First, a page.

We are living in interesting times -with Alexa hearing all our conversations, robots taking up a lot of menial jobs and Internet of Things becoming common. Technology has touched each and every part of our daily lives and has transformed the way we live, communicate and spend our free time.
The business landscape has changed over the years too. Today, the global business environment is fluid with numerous factors like economic uncertainty, globalisation, etc. impacting the growth of economies. A recent acronym doing the rounds is what defines today’s times – VUCA that stands for Volatile, Uncertain, Complex and Ambiguous. While VUCA world has a lot of business challenges like being relevant to the times, one of the challenges doing the rounds is that of communicating well.
Communication in a VUCA world is not an easy task and comes with its set of challenges. First and foremost is the challenge of information overload that has resulted in brands struggling to get the attention of the target audience. Interestingly, we receive five times as much information as we did in the year 1986 – with data equivalent to about 174 newspapers every day. The attention span of humans is fast reducing. And in such times, one needs to try extra hard to get noticed. Brands need to have their communication strategy clearly carved out and have focused and differentiated messaging to be able to make an impact and connect with their target audiences.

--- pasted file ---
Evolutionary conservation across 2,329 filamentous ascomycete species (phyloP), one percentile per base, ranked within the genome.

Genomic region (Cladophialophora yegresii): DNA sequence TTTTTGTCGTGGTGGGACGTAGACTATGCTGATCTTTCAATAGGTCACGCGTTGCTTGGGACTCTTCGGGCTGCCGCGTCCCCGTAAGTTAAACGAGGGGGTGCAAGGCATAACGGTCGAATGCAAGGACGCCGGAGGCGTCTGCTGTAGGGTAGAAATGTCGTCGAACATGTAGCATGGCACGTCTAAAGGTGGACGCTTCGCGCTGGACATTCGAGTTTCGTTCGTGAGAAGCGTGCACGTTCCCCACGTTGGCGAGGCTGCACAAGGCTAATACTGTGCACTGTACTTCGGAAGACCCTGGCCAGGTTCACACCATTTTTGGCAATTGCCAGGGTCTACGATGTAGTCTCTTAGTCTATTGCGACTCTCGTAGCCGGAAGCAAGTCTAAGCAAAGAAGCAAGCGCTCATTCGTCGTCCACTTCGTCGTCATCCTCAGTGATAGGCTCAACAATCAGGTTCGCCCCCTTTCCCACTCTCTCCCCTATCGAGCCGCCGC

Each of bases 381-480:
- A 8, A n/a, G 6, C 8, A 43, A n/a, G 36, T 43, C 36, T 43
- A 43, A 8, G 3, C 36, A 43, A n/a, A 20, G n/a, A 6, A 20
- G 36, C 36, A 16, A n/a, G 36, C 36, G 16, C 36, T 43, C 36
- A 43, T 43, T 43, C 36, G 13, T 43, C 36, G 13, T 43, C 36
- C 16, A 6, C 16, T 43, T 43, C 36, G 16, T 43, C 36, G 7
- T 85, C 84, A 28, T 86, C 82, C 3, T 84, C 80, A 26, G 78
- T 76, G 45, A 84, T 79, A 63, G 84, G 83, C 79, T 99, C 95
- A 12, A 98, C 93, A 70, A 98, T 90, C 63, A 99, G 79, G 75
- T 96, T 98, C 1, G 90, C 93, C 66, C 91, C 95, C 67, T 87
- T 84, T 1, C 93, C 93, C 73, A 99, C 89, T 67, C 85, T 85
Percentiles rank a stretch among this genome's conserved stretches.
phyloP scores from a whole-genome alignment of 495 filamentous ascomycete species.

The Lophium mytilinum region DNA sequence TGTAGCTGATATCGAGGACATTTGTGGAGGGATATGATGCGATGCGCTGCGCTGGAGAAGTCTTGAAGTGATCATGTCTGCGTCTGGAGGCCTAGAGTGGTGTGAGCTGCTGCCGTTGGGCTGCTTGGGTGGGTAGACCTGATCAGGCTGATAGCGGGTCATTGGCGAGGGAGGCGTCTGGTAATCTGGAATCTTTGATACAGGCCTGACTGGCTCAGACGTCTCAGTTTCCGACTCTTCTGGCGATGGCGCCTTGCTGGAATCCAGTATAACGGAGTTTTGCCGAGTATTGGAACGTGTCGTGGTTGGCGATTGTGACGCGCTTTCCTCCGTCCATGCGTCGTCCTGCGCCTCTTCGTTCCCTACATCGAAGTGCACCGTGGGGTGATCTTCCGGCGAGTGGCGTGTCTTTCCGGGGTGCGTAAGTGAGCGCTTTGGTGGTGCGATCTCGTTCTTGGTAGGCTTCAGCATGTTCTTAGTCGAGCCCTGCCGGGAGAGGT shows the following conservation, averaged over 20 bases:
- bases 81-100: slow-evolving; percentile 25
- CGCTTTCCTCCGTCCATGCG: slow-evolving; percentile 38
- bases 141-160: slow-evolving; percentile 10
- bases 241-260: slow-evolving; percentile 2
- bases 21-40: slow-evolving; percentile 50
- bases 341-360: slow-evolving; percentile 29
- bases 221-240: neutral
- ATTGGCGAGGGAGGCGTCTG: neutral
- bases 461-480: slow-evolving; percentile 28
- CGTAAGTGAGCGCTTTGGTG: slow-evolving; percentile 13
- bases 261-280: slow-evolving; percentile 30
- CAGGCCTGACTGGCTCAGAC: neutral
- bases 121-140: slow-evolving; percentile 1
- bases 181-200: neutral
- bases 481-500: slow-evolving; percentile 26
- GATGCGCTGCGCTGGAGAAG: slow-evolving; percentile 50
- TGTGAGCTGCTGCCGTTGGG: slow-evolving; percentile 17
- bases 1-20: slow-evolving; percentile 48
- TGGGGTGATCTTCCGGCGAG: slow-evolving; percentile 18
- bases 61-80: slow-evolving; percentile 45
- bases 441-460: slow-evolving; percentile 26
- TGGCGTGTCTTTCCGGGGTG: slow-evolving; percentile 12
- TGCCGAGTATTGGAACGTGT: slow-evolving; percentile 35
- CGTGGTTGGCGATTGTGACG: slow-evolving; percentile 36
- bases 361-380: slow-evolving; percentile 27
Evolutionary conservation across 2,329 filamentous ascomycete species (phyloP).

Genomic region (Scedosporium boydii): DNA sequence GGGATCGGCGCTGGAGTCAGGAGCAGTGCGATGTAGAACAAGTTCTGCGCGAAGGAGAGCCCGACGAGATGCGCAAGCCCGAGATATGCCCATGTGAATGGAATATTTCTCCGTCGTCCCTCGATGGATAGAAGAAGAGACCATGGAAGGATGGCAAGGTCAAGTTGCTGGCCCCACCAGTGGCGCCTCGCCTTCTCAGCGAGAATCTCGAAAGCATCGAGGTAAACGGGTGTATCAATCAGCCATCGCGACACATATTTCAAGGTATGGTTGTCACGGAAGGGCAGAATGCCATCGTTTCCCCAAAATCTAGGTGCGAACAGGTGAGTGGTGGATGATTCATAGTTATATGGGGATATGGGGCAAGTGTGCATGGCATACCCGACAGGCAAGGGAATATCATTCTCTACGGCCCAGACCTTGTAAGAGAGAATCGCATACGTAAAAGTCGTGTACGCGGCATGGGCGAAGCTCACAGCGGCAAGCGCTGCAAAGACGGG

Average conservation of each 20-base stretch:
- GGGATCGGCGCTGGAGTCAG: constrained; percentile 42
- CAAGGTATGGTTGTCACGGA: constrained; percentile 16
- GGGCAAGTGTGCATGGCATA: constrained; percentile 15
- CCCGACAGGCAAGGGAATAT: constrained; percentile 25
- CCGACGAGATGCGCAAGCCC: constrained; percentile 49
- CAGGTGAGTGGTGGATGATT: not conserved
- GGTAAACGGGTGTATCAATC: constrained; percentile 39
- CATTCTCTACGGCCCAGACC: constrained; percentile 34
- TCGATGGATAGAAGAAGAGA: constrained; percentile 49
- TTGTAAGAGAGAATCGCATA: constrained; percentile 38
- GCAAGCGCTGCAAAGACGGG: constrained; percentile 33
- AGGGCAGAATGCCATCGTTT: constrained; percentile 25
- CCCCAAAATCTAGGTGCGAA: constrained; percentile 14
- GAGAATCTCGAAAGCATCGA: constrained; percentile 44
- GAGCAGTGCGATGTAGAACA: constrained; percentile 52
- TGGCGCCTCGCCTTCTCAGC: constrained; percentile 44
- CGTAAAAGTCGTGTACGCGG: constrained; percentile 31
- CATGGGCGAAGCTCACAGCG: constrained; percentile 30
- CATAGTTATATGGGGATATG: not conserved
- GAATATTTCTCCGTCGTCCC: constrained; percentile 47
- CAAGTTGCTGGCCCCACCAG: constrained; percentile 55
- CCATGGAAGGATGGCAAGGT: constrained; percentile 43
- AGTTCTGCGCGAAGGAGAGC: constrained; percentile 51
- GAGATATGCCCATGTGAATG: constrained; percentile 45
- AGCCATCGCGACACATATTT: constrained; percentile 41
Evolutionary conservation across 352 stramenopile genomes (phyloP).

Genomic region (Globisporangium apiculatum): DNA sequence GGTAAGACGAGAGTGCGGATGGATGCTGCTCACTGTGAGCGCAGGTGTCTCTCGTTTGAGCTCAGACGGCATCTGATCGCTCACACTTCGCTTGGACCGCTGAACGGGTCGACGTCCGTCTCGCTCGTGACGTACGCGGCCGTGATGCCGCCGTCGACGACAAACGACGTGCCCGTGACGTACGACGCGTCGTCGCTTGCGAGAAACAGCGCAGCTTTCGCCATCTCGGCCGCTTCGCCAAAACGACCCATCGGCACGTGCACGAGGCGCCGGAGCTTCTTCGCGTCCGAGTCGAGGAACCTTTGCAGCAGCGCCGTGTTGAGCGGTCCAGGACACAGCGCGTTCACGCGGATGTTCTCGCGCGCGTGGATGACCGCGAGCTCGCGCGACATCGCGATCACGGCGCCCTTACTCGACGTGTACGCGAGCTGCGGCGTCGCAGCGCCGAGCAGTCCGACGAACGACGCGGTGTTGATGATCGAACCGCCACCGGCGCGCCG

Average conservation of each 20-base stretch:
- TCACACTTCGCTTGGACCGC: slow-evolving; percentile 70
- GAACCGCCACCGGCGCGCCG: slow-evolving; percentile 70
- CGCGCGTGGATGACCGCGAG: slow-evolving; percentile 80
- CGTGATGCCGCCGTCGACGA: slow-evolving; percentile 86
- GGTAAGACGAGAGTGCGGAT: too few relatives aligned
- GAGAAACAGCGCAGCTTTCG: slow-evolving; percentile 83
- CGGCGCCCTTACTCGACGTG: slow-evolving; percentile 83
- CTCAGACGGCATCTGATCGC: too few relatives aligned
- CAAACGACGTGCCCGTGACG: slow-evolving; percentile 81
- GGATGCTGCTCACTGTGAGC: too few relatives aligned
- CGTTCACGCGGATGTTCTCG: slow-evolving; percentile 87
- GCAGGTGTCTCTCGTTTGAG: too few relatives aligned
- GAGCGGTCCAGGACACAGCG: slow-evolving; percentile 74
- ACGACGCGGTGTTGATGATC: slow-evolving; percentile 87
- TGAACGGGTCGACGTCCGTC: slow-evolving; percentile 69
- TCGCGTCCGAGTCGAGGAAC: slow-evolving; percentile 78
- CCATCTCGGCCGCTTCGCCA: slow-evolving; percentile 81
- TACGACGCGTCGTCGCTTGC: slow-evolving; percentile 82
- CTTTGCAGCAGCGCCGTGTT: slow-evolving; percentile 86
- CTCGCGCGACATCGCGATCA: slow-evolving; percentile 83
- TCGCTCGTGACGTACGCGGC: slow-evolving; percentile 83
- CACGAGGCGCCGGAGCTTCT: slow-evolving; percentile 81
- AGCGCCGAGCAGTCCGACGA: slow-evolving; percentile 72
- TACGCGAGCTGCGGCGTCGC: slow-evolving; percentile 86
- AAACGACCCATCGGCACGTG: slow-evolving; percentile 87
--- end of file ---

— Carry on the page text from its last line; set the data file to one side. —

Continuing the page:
Needless to say, in the VUCA world, technology is most important. However, the flip side is that technology advances have reduced real conversations. People are more comfortable chatting on the internet/by text or email, than actually taking face-to-face. Interestingly, face-to-face connection can give an edge to brands/ leaders in the VUCA world. The primary reasons being that real conversations can help build business relationships. It is the human connection that can be the key to connect and communicate well. Hence, it is imperative for the key leaders in brands to connect with influencers and communicate.
Crisis communication can be required at any given point in time, in a VUCA world. Hence, it is advisable to have a clear strategy in place ahead of the crisis. One should have the skill set to foresee the crisis and plan the communication keeping in mind multiple scenarios. The uncertain times can also serve as an opportunity to communicate brand’s values and DNA to the external audiences. It is advisable to be transparent and not hide facts when communicating during the critical times of VUCA.
Employee communication is another important vertical. The organisations should not only provide strategic direction, but also keep employees abreast of the latest developments.
Lastly, in VUCA world, reputation management and positive digital brand building is an important part of the communication strategy. One needs to leverage the digital channels well, to be able to build an impactful and positive brand recall. With the exponential rise in smartphones usage and the rise of internet on mobiles, a brand communication strategy minus digital communications is incomplete.
VUCA world is all about evolving with the times. One needs to be agile and alert to be able to convert every opportunity in their favour. It is advisable to weigh the pros and cons and take only calculative risks while communicating in a VUCA world.
The bright side is – very few brands get this piece right. But when they do, they quickly rise up the ranks in brand equity and credibility.